By The Associated Press
JACKSON — The rising Mississippi River is threatening to inflict another major blow to the state that is still staggering from the deadly tornadoes that have ravaged the South this spring.
Gov. Haley Barbour on Tuesday asked President Barack Obama to declare 11 counties along the Mississippi River as disaster areas in anticipation of flooding. Several Mississippi counties are already declared disaster zones because of last week’s tornados, which killed 35 people in the state.
Forecasters say the river level could challenge records in Mississippi that were set during catastrophic floods in 1927 and 1937.
Emergency management officials say the river now has a levee system that wasn’t in place back then, but flooding is imminent. The high level of the Mississippi is expected to push water back into its tributaries, which creates the potential for flooding in counties not only along the river.
“We will have water in Mississippi where it has not been in my lifetime or in the lifetime of most people who will see your story,” the 63-year-old Barbour told The Associated Press on Tuesday. “The levels of the Mississippi anticipated by the Corps of Engineers will lead to backwater flooding in the south Delta at levels far above what we’ve seen.”
Barbour said people who live in flood-prone areas — particularly those that flooded in 2008 — need to move their belongings to higher ground, elevate their homes if possible and tie down any large items that might float and cause damage, such as propane tanks.
Barbour said his staff met Tuesday in Jackson with leaders of several state agencies to get a briefing about river conditions from the Corps of Engineers. Officials are gathering information about schools, correctional facilities, nursing homes and multifamily homes in areas that might flood. The Corps is holding briefings this week in the Delta so local officials can start preparing in case evacuations are needed.
“If the levees all hold and the overtopping of the backwater levee is limited to about a foot or so, towns like Rolling Fork and Anguilla will not be flooded,” Barbour said. “However, there’s going to be more water around Rolling Fork and Anguilla than in decades, and if there is a levee failure somewhere, you could have even more flooding.”
The Mississippi is expected to crest May 10 at Memphis, Tenn., two days later at Helena, Ark., and farther south in the following days.
Forecasters predict record levels in Mississippi at the cities of Vicksburg and Natchez. The 1927 crest in Vicksburg was 56.2 feet; the river is expected to crest there May 18 at 57.5 feet, according to the National Weather Service. Natchez is expected to see the river crest three days later at 65 feet, up from the 1937 record of 58.04 feet.
“The people living in the Delta are facing the biggest threat from flooding that they’ve ever faced in their lifetime,” said Cass Pennington, the president of the Delta Council, an economic development group in the Delta. He said the threat of flooding in low-lying spots, such as Rolling Fork, is cause for anxiety.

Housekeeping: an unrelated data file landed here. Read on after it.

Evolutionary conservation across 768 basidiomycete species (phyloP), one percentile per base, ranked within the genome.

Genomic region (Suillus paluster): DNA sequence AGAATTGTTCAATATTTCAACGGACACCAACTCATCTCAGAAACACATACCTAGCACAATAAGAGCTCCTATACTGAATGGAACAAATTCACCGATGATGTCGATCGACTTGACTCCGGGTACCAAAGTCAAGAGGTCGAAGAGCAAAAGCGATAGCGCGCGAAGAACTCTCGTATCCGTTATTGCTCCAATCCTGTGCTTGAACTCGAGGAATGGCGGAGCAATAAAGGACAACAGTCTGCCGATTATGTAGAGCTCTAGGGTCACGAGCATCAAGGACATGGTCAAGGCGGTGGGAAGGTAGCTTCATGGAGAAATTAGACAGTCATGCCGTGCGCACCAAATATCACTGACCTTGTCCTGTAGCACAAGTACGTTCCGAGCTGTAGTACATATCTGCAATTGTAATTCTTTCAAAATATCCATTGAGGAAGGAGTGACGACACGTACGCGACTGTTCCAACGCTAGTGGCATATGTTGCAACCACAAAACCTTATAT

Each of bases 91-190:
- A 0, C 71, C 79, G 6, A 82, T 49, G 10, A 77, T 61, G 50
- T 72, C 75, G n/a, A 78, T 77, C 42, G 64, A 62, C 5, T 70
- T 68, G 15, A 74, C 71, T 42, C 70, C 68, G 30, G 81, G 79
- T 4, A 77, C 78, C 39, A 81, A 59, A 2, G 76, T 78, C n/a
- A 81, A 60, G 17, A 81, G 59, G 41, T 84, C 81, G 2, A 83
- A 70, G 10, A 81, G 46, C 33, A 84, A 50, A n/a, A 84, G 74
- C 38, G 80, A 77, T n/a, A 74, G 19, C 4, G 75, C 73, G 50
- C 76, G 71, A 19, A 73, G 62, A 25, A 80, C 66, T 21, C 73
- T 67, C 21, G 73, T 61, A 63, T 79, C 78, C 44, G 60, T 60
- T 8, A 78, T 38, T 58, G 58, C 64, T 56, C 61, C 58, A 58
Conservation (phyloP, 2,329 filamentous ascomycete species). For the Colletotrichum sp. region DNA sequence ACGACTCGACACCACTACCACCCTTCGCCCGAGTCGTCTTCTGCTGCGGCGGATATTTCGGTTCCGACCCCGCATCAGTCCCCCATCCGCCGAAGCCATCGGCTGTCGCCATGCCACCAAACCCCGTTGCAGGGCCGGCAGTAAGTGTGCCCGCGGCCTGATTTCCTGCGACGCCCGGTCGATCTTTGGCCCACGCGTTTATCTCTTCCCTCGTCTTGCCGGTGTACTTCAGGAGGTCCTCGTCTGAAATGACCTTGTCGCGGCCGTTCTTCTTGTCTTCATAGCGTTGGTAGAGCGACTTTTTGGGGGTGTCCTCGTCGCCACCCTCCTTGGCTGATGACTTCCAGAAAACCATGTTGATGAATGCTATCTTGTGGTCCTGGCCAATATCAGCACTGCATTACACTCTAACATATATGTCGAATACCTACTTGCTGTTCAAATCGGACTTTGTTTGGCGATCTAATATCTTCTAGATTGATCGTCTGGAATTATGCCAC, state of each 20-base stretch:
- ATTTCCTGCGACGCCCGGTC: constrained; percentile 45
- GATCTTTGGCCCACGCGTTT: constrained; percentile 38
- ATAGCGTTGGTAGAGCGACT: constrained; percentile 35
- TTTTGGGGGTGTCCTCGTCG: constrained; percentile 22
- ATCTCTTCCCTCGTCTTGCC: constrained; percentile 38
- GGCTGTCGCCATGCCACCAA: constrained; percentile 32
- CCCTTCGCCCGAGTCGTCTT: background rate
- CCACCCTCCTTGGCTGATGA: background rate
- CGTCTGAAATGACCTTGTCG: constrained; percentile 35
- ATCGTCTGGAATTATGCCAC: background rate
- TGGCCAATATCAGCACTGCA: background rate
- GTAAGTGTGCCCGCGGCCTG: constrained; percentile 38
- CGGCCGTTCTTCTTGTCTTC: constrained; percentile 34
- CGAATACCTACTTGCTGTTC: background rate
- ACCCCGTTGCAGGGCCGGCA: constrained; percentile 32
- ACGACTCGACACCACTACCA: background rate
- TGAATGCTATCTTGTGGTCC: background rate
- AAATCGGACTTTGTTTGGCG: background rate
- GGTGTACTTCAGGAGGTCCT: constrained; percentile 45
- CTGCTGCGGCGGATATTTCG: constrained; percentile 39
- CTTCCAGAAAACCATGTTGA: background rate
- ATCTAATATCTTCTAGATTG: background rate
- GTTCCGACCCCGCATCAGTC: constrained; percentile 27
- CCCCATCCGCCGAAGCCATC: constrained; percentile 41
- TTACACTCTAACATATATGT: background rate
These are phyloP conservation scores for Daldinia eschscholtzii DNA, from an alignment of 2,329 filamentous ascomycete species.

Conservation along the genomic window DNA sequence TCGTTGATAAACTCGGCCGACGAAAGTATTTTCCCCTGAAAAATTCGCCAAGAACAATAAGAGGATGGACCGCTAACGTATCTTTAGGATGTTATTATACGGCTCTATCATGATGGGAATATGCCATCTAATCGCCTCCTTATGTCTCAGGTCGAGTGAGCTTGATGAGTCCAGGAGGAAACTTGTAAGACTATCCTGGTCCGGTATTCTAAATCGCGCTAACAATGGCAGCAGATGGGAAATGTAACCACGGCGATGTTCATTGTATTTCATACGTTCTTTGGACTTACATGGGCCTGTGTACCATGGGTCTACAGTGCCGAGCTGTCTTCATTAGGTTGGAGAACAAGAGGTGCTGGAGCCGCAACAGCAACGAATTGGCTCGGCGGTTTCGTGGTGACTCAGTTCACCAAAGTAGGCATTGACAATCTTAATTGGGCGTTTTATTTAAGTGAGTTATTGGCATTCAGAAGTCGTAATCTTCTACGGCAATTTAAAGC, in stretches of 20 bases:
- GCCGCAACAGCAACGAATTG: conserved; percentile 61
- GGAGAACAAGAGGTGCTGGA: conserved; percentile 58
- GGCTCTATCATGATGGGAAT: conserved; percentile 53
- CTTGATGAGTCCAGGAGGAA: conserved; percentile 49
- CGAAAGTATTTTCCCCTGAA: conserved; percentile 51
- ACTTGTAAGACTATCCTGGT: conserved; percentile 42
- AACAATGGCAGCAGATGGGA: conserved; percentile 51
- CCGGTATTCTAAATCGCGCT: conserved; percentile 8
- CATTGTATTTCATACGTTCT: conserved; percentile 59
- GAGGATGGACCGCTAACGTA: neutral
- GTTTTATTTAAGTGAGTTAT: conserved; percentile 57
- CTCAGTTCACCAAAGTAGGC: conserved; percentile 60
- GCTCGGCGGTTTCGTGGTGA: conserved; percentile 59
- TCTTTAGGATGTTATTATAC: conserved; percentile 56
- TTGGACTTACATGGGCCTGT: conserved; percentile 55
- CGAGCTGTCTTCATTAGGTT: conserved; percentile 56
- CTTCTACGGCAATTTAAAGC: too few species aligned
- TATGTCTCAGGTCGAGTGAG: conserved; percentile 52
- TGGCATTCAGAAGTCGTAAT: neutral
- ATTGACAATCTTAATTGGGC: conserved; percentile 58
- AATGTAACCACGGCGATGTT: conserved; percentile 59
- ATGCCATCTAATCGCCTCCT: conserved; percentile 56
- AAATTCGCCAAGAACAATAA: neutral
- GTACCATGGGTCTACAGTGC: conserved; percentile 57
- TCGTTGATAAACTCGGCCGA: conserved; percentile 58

“It’s a huge issue. You’re talking about schools underwater, highways underwater,” he said. “There are going to be a lot of houses underwater and a lot of these people are low-income.”
Mississippi Emergency Management Agency spokesman Jeff Rent said he’s not aware of any plans similar to those in Missouri, where the U.S. Army Corps of Engineers blew up a levee Monday in hopes of lowering the river to save the town of Cairo, Ill. That plan is expected to sacrifice thousands of acres of farmland and about 100 houses to protect the Illinois town of about 2,800 people. But blowing up the Missouri levee is not expected to alleviate problems in the Deep South.
Rent said the response to any flooding that may occur should be swift since there are already so many federal resources and personnel like the Federal Emergency Management Agency in the area due to the tornadoes.
The high water has already shut down nine river casinos in northwest Mississippi’s Tunica County, where about 600 residents have been evacuated from flood-prone areas on the inside of the levee, said Tunica County spokesman Larry Liddell.
“We’re concerned, but as long as the levee holds we’ll be all right. And we don’t have any doubt that the levee is going to hold,” Liddell said. “We have the strongest levees in the country.”
Bobby Storey, the emergency management director in DeSoto County in Mississippi’s northwest corner, said some farmlands are already flooding and it’s only expected to get worse. He said flash flooding from recent storms has also been a problem.
“We’re praying for sunshine,” Storey said.
Barbour requested the declaration Tuesday for Adams, Bolivar, Claiborne, Coahoma, Desoto, Issaquena, Jefferson, Tunica, Warren, Washington and Wilkinson counties.
Associated Press Writers Emily Wagster Pettus in Jackson and Cain Burdeau in New Orleans contributed to this report.